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Music

Charanga Music School

Charanga is a modern resource for primary music. It is named after a small musical band often linked to Cuban music!

The aim is for teaching and learning music in schools to be fun, relevant and inspiring; central to each child’s academic, social and emotional development.

Classrooms should be buzzing with young people who love music and teachers who love teaching it.

Working in partnership with teachers and combining the latest technology, solid pedagogy, great music and brilliant resources can really help to make this happen!

 

Charanga Scheme Overview

The Charanga Musical School Scheme provides teachers with week-by-week lesson support for each year group in the school. It is ideal for specialist and non-specialist teachers and provides lesson plans, assessment, clear progression, and engaging and exciting whiteboard resources to support every lesson. The Scheme supports all the requirements of the national curriculum.

In line with the curriculum for music and guidance from Ofsted, this Scheme moves away from the previous levels and learning objective/outcome concepts to an integrated, practical, exploratory and child-led approach to musical learning.

 

How the Scheme is structured

Each Unit of Work comprises the of strands of musical learning which correspond with the national curriculum for music:

1. Listening and Appraising

2. Musical Activities

  1. Warm-up Games
  2. Optional Flexible Games
  3. Singing
  4. Playing instruments
  5. Improvisation
  6. Composition

3. Performing

 

Mastery in Music Lessons

Charanga Musical School Units of Work enable children to understand musical concepts through a repetition-based approach to learning. Learning about the same musical concept through different musical activities enables a more secure, deeper learning and mastery of musical skills.

This allows for an opportunity to embed a deeper learning, knowledge, understanding and skills. Musical teaching and learning is not neat or linear. The strands of musical learning, presented within the lesson plans and the on-screen resources, are part of the learning spiral. Over time, children can both develop new musical skills and concepts, and re-visit established musical skills and concepts. Repeating a musical skill doesn’t necessarily mean their progress is slowing down or their development is moving backwards! It's just shifting within the spiral. Mastery means both a deeper understanding of musical skills and concepts and learning something new.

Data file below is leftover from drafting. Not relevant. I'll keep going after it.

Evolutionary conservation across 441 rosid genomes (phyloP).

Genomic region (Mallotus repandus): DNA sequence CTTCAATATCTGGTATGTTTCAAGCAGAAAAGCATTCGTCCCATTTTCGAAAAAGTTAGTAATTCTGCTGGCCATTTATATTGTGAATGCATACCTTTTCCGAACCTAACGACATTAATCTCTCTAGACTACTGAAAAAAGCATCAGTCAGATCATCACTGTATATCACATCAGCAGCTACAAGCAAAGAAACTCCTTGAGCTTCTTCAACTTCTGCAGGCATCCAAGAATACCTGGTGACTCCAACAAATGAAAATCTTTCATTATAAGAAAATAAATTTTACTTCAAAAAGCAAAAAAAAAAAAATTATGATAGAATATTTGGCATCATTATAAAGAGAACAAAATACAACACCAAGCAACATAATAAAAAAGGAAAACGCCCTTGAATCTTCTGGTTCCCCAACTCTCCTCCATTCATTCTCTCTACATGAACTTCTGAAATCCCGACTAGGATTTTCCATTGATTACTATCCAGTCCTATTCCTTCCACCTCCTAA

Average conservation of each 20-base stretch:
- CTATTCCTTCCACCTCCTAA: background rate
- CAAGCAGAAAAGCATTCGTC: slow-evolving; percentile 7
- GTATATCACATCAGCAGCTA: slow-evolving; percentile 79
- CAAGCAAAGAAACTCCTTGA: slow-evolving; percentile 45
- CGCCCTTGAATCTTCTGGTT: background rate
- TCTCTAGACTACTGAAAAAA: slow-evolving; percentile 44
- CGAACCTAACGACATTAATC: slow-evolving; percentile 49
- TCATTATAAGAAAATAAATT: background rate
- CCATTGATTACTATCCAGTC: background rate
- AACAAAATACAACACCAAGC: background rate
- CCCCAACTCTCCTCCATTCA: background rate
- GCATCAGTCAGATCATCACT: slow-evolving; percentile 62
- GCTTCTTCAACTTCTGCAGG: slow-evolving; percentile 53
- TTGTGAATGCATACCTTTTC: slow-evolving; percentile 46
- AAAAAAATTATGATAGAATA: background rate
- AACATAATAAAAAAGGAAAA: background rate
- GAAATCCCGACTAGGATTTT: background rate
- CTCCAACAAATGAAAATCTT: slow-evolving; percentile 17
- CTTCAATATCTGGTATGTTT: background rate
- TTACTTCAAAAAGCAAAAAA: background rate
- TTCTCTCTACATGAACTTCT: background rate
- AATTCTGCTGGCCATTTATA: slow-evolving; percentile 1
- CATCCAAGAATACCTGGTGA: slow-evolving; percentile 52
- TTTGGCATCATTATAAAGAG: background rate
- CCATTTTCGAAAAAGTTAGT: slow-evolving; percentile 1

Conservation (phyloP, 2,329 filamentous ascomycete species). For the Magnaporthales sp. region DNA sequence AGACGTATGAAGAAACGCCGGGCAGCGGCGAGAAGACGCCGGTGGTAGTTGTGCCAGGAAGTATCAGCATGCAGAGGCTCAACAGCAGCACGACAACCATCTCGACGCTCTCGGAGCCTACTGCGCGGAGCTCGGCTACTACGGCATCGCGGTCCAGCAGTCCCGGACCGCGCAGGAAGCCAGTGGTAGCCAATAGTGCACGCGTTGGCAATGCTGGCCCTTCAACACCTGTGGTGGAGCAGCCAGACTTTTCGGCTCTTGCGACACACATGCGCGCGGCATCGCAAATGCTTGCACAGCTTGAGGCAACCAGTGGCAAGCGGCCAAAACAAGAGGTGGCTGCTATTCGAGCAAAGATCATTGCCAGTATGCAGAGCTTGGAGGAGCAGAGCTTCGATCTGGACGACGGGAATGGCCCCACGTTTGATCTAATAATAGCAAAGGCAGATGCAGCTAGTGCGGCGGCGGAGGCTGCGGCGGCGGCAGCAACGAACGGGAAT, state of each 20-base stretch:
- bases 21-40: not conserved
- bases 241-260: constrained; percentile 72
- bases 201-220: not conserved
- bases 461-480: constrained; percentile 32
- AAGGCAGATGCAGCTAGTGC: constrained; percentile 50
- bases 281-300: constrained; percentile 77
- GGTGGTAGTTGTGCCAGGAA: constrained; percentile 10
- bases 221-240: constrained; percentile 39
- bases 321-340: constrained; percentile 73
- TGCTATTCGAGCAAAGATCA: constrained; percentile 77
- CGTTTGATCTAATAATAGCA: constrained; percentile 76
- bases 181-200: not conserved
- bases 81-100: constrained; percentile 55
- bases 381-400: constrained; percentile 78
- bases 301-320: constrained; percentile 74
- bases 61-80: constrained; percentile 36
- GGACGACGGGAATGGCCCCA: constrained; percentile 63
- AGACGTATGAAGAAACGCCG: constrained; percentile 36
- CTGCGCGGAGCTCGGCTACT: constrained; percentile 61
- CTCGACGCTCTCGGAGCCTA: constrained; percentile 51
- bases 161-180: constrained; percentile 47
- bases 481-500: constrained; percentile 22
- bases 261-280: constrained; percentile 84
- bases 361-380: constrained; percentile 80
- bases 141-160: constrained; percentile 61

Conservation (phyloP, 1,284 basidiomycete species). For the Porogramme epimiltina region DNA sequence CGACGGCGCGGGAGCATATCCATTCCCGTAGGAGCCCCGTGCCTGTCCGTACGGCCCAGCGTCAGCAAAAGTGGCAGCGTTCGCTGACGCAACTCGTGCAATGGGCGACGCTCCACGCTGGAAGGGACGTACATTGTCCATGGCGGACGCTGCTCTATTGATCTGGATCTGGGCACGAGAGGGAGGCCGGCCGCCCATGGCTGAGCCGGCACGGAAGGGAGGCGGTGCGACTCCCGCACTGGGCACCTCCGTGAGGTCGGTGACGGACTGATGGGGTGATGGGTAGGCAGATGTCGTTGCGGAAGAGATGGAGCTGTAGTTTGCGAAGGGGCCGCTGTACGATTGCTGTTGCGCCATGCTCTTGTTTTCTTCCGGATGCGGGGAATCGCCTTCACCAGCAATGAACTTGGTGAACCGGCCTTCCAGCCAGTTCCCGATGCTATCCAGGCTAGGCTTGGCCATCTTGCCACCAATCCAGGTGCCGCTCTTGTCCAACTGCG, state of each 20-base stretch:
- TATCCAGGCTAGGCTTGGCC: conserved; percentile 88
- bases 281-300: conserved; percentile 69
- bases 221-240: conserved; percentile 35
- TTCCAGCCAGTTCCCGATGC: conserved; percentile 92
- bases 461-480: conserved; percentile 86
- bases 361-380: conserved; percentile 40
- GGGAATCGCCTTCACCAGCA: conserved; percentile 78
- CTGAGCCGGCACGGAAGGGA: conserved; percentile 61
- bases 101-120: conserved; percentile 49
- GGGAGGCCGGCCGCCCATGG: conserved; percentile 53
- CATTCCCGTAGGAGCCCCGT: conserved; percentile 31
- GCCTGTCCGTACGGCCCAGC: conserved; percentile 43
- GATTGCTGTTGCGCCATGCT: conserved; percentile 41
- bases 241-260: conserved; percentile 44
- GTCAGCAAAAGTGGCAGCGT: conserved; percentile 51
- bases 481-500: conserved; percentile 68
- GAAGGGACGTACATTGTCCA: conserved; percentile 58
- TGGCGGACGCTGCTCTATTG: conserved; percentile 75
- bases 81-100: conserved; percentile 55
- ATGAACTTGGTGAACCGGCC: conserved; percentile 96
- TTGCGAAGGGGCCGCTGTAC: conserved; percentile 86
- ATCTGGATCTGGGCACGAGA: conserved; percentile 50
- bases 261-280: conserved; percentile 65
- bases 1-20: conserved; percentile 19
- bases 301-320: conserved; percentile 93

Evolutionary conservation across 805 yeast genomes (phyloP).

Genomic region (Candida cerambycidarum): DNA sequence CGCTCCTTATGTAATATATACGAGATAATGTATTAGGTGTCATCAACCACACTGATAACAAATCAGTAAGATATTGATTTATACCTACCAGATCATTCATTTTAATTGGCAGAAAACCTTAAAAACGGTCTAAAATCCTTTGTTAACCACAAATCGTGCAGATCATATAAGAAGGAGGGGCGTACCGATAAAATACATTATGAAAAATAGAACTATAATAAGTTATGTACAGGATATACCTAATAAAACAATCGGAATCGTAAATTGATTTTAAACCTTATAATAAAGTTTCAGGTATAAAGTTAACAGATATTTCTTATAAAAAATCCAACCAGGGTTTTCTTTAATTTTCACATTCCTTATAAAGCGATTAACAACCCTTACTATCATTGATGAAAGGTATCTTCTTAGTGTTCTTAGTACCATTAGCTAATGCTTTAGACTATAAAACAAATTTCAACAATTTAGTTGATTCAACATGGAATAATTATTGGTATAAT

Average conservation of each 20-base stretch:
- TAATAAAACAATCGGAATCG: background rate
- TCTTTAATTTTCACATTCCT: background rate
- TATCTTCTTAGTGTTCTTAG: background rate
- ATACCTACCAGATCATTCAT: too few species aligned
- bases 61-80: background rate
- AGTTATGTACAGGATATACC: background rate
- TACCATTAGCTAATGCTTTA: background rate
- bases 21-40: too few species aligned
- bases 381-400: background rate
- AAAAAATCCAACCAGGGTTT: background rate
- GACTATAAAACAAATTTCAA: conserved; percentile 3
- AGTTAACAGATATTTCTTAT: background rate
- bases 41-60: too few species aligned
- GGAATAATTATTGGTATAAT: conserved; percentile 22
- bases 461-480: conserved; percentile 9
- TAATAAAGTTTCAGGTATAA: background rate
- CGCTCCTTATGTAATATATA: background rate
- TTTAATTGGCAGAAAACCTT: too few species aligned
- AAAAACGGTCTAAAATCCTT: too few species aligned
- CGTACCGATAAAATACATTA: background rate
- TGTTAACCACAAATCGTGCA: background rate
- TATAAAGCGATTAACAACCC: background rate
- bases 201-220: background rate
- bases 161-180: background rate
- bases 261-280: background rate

Spring 1 Units

Year 1

In The Groove is a song that was specially written for classroom use to teach children about different styles of music. This is a very easy song to learn and has been arranged in six different styles; Blues, Baroque, Latin, Bhangra, Folk and Funk. Each week we will listen and learn a different style of In The Groove.

 

Year 2

I Wanna Play In A Band is a rock song written especially for children. In this song we will learn about singing and playing together in an ensemble.

As well as learning to sing, play, improvise and compose with this song, children will listen and appraise classic rock songs.

Year 3

This is a six-week Unit of Work. All the learning is focused around one song: Three Little Birds. The material presents an integrated approach to music where games, elements of music (pulse, rhythm, pitch etc.), singing and playing instruments are all linked. As well as learning to sing, play, improvise and compose with this song, children will listen and appraise other reggae songs.

 

Year 4

 This is a six-week Unit of Work. All the learning is focused around one song: Lean On Me. The material presents an integrated approach to music where games, the interrelated dimensions of music (pulse, rhythm, pitch etc.), singing and playing instruments are all linked.

Throughout the unit children will be encouraged to keep focused on musical learning; the integration of musical learning/practice is key when delivering music lessons. Music must be taught musically; pupils and teachers need to be active musicians.

 

 

Year 5

This is a six-week Unit of Work. All the learning is focused around one song: The Fresh Prince Of Bel Air. The material presents an integrated approach to music where games, the interrelated dimensions of music (pulse, rhythm, pitch etc.), singing and playing instruments are all linked.

Throughout the unit the children will be encouraged to keep focused on musical learning; the integration of musical learning/practice is key. Music must be taught musically; pupils and teachers need to be active musicians.

 

Year 6

 

This is a six-week Unit of Work. All the learning is focused around one song: Happy. The material presents an integrated approach to music where games, the dimensions of music (pulse, rhythm, pitch etc), singing and playing instruments are all linked.